As a BC fan, I can tell you I for one do care if we get to go a bowl or not, regardless of the bowl destination. In addition to the enjoyment of an additional game in late December, it allows for a months worth of practice that otherwise is not permitted under NCAA rules. This allows for BC to bumped out of the entire bowl picture in seasons where thye have a marginal rerod (6-6, 7-5).

  2. Brian
    September 12, 2012 at 10:43 pm

    That 5% not nearly enough increase to address the bad deal the ACC got themselves in. ACC looks weak here as the Big 10, Sec, PAC 12, Big 12 never would have gone for this half in-half out move. If the ACC think this a prelude to ND agreeing to full membership, they’re delusional. Go ask the Big East how that worked out for them.

    • Mike
      September 12, 2012 at 11:29 pm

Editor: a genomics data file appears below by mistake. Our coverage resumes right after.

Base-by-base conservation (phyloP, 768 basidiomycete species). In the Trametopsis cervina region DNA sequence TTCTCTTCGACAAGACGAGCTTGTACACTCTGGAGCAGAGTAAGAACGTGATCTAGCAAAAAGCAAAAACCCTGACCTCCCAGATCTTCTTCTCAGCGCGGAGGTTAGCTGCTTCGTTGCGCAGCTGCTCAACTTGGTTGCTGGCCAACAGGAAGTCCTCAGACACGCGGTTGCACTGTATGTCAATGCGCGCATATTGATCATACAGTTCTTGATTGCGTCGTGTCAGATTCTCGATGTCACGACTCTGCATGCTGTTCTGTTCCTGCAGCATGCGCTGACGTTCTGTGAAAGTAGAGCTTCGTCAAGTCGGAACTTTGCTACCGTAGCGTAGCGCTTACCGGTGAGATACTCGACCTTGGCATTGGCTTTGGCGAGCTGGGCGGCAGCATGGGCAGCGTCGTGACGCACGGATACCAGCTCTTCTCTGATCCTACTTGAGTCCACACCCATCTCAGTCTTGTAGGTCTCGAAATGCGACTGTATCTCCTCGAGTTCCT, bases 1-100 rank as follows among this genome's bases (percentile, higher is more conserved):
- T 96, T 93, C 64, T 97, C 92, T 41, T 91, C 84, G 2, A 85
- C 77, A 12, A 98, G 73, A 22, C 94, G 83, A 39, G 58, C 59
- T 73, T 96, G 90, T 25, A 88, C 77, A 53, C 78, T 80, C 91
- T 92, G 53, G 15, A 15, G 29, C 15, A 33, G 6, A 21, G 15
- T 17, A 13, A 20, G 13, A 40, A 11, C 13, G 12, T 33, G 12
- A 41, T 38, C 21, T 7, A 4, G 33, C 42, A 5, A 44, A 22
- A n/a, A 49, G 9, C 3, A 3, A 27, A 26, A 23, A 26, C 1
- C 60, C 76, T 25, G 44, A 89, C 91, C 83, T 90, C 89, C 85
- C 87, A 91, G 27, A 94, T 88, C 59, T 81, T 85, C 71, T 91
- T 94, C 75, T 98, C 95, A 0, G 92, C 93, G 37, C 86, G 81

I agree, ND was on the ropes and the ACC threw in the towel, definitely think they could have waited it out to try and get more out of a desperate ND in another year or two. There was no saying how that would have panned out. However, the $1.3mm is something, and that is the baseline figure, maybe ACC might actually be able to get more. Bringing in ND allows the ACC to capture more eyeballs around the country, adds the Chicago and NYC metro areas, which are obviously valuable due to populations.

      As a BC fan I hate the fact the can bump us from a bowls slot. However, financially and with the current state of BC football(pretty long shot to even make a bowl game this year or even next year or two afterwards if we have a coaching change), an extra $1-2mm, maybe more, for doing nothing but going sub .500 is something and cannot be excluded

      • Mark
        September 13, 2012 at 7:23 am

        You make good points.

    • Mark
      September 13, 2012 at 7:25 am